How to expose lists to QML

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How to expose lists to QML

Which class to use?

QDeclarativeListProperty allows you to expose list like properties to QML. When implementing the function pointers in this class, memory management will be taken care of for you and the bindings will work correctly as well. Using a standard QList instead of QDeclarativeListProperty, will not take care of memory management and can cause your application to leak. In addition QList does not provide notification signals when children change. So when simply using a QList, the bindings won't work properly either. QDeclarativeListProperty is hence the recommended class to use for lists in QML.

Which constructor to use?

QDeclarativeListProperty provides 2 constructors. The first one taking a QList is there for convenience and should only be used for prototyping since it does not clean up memory for you. It still connects up the bindings properly and is therefore recommended over using a simple QList.

The second QDeclarativeListProperty constructor constructs a QDeclarativeListProperty from a set of operation functions. It works by passing functions to be called when appending, clearing, counting and getting the current position, but only the append function is necessary to implement. This is the constructor you should use in production code.

Example on how to use QDeclarativeListProperty

The following example shows how the QDeclarativeListProperty::AppendFunction and QDeclarativeListProperty::ClearFunction can be implemented:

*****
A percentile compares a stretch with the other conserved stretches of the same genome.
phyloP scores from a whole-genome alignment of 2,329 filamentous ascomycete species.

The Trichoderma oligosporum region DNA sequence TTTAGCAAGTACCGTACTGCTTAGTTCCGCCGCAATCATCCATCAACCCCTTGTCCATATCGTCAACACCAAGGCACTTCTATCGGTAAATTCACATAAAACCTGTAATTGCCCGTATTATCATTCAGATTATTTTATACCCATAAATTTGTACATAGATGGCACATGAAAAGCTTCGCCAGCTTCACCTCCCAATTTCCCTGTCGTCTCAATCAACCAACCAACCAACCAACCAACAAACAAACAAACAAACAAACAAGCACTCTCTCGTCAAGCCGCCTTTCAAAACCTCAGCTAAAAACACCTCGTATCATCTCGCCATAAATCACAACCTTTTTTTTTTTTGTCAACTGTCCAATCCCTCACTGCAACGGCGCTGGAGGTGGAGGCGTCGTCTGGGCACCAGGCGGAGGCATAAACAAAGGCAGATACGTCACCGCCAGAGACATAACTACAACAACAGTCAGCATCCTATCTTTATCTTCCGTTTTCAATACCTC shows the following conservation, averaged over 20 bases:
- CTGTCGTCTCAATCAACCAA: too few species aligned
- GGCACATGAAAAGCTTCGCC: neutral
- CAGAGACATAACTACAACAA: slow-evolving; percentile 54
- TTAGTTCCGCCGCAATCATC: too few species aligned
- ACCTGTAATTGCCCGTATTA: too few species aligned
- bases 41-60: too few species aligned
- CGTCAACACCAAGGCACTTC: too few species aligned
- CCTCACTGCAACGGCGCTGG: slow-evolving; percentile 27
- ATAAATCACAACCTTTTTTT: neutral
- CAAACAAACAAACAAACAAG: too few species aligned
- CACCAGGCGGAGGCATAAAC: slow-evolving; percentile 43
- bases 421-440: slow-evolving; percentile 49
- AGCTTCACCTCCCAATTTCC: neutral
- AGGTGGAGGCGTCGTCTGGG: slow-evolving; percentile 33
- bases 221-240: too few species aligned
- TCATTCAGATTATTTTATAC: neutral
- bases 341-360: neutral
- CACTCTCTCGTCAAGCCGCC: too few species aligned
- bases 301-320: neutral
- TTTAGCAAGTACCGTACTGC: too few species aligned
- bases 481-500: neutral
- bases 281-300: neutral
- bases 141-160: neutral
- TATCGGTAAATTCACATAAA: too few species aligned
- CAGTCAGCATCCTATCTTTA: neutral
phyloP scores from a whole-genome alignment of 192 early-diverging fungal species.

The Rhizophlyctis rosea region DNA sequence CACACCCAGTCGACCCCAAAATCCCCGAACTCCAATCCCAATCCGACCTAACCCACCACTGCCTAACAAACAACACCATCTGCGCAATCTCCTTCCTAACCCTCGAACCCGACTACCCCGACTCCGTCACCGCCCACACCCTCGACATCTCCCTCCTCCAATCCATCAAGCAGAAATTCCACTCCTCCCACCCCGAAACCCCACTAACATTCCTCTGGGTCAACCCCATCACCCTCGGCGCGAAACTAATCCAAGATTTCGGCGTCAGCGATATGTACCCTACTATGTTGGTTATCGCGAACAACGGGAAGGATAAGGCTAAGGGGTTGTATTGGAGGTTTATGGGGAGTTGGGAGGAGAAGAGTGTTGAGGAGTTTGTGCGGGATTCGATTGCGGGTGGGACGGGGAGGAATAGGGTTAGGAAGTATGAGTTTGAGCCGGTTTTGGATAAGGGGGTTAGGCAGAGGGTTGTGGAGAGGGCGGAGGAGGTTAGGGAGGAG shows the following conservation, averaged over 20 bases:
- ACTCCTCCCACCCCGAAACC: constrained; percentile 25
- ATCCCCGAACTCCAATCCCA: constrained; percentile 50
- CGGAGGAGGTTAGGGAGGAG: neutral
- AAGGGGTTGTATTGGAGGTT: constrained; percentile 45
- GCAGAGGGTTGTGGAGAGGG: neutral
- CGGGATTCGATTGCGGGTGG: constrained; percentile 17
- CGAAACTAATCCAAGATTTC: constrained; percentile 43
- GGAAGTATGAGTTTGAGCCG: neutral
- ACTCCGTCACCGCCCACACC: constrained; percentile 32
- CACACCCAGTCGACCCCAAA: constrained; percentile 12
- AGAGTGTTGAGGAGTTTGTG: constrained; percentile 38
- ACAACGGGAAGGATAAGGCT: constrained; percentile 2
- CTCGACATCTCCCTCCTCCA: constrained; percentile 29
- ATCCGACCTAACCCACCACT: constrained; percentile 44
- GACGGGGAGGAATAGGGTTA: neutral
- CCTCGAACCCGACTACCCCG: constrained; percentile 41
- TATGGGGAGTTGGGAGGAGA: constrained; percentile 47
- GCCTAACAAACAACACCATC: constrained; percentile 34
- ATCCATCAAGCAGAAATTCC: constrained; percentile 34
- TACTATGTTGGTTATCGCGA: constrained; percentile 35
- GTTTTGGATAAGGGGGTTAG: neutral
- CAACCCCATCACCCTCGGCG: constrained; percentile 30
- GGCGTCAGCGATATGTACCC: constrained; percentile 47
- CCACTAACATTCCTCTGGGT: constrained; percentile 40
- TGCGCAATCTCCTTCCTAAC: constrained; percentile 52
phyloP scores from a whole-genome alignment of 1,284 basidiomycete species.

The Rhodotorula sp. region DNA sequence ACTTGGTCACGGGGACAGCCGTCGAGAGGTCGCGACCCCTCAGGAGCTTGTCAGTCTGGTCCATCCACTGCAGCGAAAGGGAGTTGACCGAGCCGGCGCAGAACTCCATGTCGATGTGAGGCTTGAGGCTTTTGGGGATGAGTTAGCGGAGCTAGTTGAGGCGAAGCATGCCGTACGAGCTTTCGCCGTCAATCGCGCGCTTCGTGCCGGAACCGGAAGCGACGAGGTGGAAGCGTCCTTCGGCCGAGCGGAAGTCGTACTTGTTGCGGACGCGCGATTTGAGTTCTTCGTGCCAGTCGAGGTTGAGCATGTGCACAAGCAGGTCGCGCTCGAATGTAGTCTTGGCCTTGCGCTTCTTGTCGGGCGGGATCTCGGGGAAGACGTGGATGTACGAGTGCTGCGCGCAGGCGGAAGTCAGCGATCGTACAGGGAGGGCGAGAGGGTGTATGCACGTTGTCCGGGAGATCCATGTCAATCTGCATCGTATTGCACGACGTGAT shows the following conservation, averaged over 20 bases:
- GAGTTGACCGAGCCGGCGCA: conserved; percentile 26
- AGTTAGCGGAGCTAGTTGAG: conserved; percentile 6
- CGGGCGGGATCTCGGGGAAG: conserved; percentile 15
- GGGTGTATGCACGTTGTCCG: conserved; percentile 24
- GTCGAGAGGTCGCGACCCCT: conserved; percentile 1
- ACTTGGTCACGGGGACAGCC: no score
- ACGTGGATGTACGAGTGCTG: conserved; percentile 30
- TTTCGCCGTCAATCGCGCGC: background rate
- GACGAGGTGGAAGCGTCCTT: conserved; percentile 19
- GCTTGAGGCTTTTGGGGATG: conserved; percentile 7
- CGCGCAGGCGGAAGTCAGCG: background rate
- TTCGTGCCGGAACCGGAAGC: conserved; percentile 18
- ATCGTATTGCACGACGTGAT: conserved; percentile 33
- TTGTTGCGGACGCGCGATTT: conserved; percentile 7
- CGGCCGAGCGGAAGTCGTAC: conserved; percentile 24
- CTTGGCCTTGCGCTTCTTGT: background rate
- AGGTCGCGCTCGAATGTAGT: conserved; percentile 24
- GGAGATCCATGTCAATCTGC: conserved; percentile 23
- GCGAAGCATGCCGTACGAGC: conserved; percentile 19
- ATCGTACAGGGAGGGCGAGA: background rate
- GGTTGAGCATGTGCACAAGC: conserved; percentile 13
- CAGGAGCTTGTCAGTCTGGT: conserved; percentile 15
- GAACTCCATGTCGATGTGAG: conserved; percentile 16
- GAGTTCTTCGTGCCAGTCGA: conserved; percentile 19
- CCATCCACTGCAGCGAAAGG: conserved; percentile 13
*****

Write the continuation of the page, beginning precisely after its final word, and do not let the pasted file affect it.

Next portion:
#include <QtGui>
#include <QtDeclarative>

class MyObject : public QObject
{
    Q_OBJECT
    Q_PROPERTY(QDeclarativeListProperty<MyObject> getInfo READ getInfo CONSTANT)
public:
    MyObject()
    {}
    
    ~MyObject()
    {}
    QDeclarativeListProperty<MyObject> getInfo()
    {
        for (int i = 0; i < 10; ++i)
        {
            list << new MyObject();
        }
        return QDeclarativeListProperty<MyObject>(this, 0, &MyObject::appendObject, 0, 0, &MyObject::clearObject);
    }
    static void appendObject(QDeclarativeListProperty<MyObject> *l, MyObject *obj)
    {
        MyObject object = qobject_cast<MyObject>(l->object);
        if (object)
            object->list << obj;
    }
    static void clearObject(QDeclarativeListProperty<MyObject> *l)
    {
        MyObject object = qobject_cast<MyObject>(l->object);
        if (object) {
            foreach (MyObject o, object->list) {
                delete o;
                object->list.clear();
            }
        }
        QList<MyObject> list;
    }
}; 

#include "main.moc" 

int main(int argc, char** argv)
{
    QApplication app(argc, argv);
    QDeclarativeView view;
    qmlRegisterType<MyObject>("QtQuick", 1, 0, "MyObject");
    view.setSource(QUrl::fromLocalFile("test.qml"));
    view.show();
    return app.exec();
}

Due to the way that QDeclarativeListProperty works it is necessary to keep the QList around while the property is valid which is why it is a member of the class here.

The following QML file shows how the class above can be used and cleared in qml.

import QtQuick 1.0 

Rectangle {
    id: page
    width: 500; height: 200
    color: "red" 
    
    MyObject
    {
        id: myObject
        Component.onCompleted: {
            print("completed…", myObject.getInfo);
            
            for (var i=0; i<100; ++i) {
                myObject.getInfo = [];
            }
        }
    }
}

Note that in order to clear it, it is necessary to do:

myObject.getInfo = []

as Javascript doesn't know when to clear it otherwise.

The Qt documentation provides the following example that can be useful to have a look at as well.

Dynamic alteration of lists

Dynamic alteration of lists is not well supported right now, due to issues with bindings and lists. The current way to alter a list is to assign a new list in its place.